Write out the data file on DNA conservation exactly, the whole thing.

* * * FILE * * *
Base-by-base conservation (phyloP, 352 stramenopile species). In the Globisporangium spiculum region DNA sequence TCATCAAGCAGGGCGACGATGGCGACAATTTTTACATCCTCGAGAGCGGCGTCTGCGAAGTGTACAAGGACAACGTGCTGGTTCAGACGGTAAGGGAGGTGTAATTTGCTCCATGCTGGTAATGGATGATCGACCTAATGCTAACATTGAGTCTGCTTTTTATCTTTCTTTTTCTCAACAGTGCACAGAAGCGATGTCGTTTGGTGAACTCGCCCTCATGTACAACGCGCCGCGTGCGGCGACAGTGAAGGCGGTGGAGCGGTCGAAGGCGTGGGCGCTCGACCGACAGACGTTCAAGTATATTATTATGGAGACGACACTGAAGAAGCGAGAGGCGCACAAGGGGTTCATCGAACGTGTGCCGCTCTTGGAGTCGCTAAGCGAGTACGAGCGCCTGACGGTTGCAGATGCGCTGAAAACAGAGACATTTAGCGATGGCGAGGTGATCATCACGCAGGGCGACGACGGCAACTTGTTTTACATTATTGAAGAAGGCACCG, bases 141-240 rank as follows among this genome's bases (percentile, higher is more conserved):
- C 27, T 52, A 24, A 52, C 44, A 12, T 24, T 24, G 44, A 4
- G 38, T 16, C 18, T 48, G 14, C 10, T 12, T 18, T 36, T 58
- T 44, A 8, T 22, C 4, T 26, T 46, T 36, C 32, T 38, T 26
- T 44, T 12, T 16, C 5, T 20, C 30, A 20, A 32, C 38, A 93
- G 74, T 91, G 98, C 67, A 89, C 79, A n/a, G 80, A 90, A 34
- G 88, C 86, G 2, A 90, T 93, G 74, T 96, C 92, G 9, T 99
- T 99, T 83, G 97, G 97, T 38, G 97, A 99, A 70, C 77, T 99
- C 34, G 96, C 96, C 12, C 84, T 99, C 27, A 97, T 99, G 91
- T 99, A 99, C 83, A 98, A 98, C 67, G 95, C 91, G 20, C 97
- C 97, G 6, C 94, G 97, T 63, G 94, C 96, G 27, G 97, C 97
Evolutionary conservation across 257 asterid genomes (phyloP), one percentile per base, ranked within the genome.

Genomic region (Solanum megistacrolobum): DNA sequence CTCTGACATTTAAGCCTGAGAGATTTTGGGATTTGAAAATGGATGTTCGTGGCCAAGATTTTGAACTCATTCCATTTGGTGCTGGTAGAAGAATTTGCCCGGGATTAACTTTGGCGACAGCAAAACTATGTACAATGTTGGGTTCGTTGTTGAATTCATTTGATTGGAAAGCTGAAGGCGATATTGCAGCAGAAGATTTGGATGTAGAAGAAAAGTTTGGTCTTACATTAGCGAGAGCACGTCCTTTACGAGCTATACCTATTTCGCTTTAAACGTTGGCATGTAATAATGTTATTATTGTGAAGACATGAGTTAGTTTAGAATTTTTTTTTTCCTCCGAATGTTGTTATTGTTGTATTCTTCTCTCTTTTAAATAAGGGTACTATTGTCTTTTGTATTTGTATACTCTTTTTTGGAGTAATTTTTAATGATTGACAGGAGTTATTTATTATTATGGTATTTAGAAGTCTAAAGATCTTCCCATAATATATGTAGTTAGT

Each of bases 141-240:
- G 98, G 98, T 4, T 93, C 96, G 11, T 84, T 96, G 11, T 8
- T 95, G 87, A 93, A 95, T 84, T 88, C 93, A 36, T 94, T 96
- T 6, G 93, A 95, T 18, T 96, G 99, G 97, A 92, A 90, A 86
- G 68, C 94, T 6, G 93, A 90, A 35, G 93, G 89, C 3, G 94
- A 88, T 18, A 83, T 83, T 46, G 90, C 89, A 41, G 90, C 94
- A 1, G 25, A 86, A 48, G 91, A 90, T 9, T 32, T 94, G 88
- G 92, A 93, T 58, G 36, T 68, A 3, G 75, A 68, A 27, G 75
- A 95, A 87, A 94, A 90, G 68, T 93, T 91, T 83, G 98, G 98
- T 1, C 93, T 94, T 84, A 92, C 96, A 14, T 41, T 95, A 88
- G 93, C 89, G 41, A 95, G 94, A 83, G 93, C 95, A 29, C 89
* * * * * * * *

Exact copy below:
Base-by-base conservation (phyloP, 352 stramenopile species). In the Globisporangium spiculum region DNA sequence TCATCAAGCAGGGCGACGATGGCGACAATTTTTACATCCTCGAGAGCGGCGTCTGCGAAGTGTACAAGGACAACGTGCTGGTTCAGACGGTAAGGGAGGTGTAATTTGCTCCATGCTGGTAATGGATGATCGACCTAATGCTAACATTGAGTCTGCTTTTTATCTTTCTTTTTCTCAACAGTGCACAGAAGCGATGTCGTTTGGTGAACTCGCCCTCATGTACAACGCGCCGCGTGCGGCGACAGTGAAGGCGGTGGAGCGGTCGAAGGCGTGGGCGCTCGACCGACAGACGTTCAAGTATATTATTATGGAGACGACACTGAAGAAGCGAGAGGCGCACAAGGGGTTCATCGAACGTGTGCCGCTCTTGGAGTCGCTAAGCGAGTACGAGCGCCTGACGGTTGCAGATGCGCTGAAAACAGAGACATTTAGCGATGGCGAGGTGATCATCACGCAGGGCGACGACGGCAACTTGTTTTACATTATTGAAGAAGGCACCG, bases 141-240 rank as follows among this genome's bases (percentile, higher is more conserved):
- C 27, T 52, A 24, A 52, C 44, A 12, T 24, T 24, G 44, A 4
- G 38, T 16, C 18, T 48, G 14, C 10, T 12, T 18, T 36, T 58
- T 44, A 8, T 22, C 4, T 26, T 46, T 36, C 32, T 38, T 26
- T 44, T 12, T 16, C 5, T 20, C 30, A 20, A 32, C 38, A 93
- G 74, T 91, G 98, C 67, A 89, C 79, A n/a, G 80, A 90, A 34
- G 88, C 86, G 2, A 90, T 93, G 74, T 96, C 92, G 9, T 99
- T 99, T 83, G 97, G 97, T 38, G 97, A 99, A 70, C 77, T 99
- C 34, G 96, C 96, C 12, C 84, T 99, C 27, A 97, T 99, G 91
- T 99, A 99, C 83, A 98, A 98, C 67, G 95, C 91, G 20, C 97
- C 97, G 6, C 94, G 97, T 63, G 94, C 96, G 27, G 97, C 97
Evolutionary conservation across 257 asterid genomes (phyloP), one percentile per base, ranked within the genome.

Genomic region (Solanum megistacrolobum): DNA sequence CTCTGACATTTAAGCCTGAGAGATTTTGGGATTTGAAAATGGATGTTCGTGGCCAAGATTTTGAACTCATTCCATTTGGTGCTGGTAGAAGAATTTGCCCGGGATTAACTTTGGCGACAGCAAAACTATGTACAATGTTGGGTTCGTTGTTGAATTCATTTGATTGGAAAGCTGAAGGCGATATTGCAGCAGAAGATTTGGATGTAGAAGAAAAGTTTGGTCTTACATTAGCGAGAGCACGTCCTTTACGAGCTATACCTATTTCGCTTTAAACGTTGGCATGTAATAATGTTATTATTGTGAAGACATGAGTTAGTTTAGAATTTTTTTTTTCCTCCGAATGTTGTTATTGTTGTATTCTTCTCTCTTTTAAATAAGGGTACTATTGTCTTTTGTATTTGTATACTCTTTTTTGGAGTAATTTTTAATGATTGACAGGAGTTATTTATTATTATGGTATTTAGAAGTCTAAAGATCTTCCCATAATATATGTAGTTAGT

Each of bases 141-240:
- G 98, G 98, T 4, T 93, C 96, G 11, T 84, T 96, G 11, T 8
- T 95, G 87, A 93, A 95, T 84, T 88, C 93, A 36, T 94, T 96
- T 6, G 93, A 95, T 18, T 96, G 99, G 97, A 92, A 90, A 86
- G 68, C 94, T 6, G 93, A 90, A 35, G 93, G 89, C 3, G 94
- A 88, T 18, A 83, T 83, T 46, G 90, C 89, A 41, G 90, C 94
- A 1, G 25, A 86, A 48, G 91, A 90, T 9, T 32, T 94, G 88
- G 92, A 93, T 58, G 36, T 68, A 3, G 75, A 68, A 27, G 75
- A 95, A 87, A 94, A 90, G 68, T 93, T 91, T 83, G 98, G 98
- T 1, C 93, T 94, T 84, A 92, C 96, A 14, T 41, T 95, A 88
- G 93, C 89, G 41, A 95, G 94, A 83, G 93, C 95, A 29, C 89